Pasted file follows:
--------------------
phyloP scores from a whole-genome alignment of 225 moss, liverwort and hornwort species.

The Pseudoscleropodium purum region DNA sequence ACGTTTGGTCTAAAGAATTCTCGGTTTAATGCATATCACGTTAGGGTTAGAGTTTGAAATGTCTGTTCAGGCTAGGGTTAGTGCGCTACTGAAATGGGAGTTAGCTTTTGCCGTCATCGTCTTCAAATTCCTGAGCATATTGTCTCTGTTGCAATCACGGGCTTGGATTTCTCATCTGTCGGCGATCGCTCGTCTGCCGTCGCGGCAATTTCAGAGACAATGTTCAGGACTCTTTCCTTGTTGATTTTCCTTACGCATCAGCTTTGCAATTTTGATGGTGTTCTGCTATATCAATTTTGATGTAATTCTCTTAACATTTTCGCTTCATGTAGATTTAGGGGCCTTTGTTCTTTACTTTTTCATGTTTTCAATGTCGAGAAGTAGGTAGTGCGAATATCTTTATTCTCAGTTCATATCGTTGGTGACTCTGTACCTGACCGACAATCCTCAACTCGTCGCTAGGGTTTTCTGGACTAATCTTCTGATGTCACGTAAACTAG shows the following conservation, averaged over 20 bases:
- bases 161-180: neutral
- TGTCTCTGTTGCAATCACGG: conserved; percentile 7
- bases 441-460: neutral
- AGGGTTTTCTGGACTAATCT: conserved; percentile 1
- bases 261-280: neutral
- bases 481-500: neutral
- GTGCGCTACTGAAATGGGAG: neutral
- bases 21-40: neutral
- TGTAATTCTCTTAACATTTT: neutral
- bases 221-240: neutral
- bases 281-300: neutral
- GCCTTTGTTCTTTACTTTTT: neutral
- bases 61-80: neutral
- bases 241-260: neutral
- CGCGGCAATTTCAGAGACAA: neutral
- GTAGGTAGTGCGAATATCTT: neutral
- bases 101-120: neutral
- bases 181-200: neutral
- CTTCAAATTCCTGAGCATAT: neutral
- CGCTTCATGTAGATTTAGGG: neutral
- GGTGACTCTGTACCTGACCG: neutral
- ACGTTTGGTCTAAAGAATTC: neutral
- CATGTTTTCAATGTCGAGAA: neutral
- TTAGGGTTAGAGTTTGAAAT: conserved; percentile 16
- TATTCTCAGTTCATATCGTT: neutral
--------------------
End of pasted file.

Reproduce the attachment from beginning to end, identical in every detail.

phyloP scores from a whole-genome alignment of 225 moss, liverwort and hornwort species.

The Pseudoscleropodium purum region DNA sequence ACGTTTGGTCTAAAGAATTCTCGGTTTAATGCATATCACGTTAGGGTTAGAGTTTGAAATGTCTGTTCAGGCTAGGGTTAGTGCGCTACTGAAATGGGAGTTAGCTTTTGCCGTCATCGTCTTCAAATTCCTGAGCATATTGTCTCTGTTGCAATCACGGGCTTGGATTTCTCATCTGTCGGCGATCGCTCGTCTGCCGTCGCGGCAATTTCAGAGACAATGTTCAGGACTCTTTCCTTGTTGATTTTCCTTACGCATCAGCTTTGCAATTTTGATGGTGTTCTGCTATATCAATTTTGATGTAATTCTCTTAACATTTTCGCTTCATGTAGATTTAGGGGCCTTTGTTCTTTACTTTTTCATGTTTTCAATGTCGAGAAGTAGGTAGTGCGAATATCTTTATTCTCAGTTCATATCGTTGGTGACTCTGTACCTGACCGACAATCCTCAACTCGTCGCTAGGGTTTTCTGGACTAATCTTCTGATGTCACGTAAACTAG shows the following conservation, averaged over 20 bases:
- bases 161-180: neutral
- TGTCTCTGTTGCAATCACGG: conserved; percentile 7
- bases 441-460: neutral
- AGGGTTTTCTGGACTAATCT: conserved; percentile 1
- bases 261-280: neutral
- bases 481-500: neutral
- GTGCGCTACTGAAATGGGAG: neutral
- bases 21-40: neutral
- TGTAATTCTCTTAACATTTT: neutral
- bases 221-240: neutral
- bases 281-300: neutral
- GCCTTTGTTCTTTACTTTTT: neutral
- bases 61-80: neutral
- bases 241-260: neutral
- CGCGGCAATTTCAGAGACAA: neutral
- GTAGGTAGTGCGAATATCTT: neutral
- bases 101-120: neutral
- bases 181-200: neutral
- CTTCAAATTCCTGAGCATAT: neutral
- CGCTTCATGTAGATTTAGGG: neutral
- GGTGACTCTGTACCTGACCG: neutral
- ACGTTTGGTCTAAAGAATTC: neutral
- CATGTTTTCAATGTCGAGAA: neutral
- TTAGGGTTAGAGTTTGAAAT: conserved; percentile 16
- TATTCTCAGTTCATATCGTT: neutral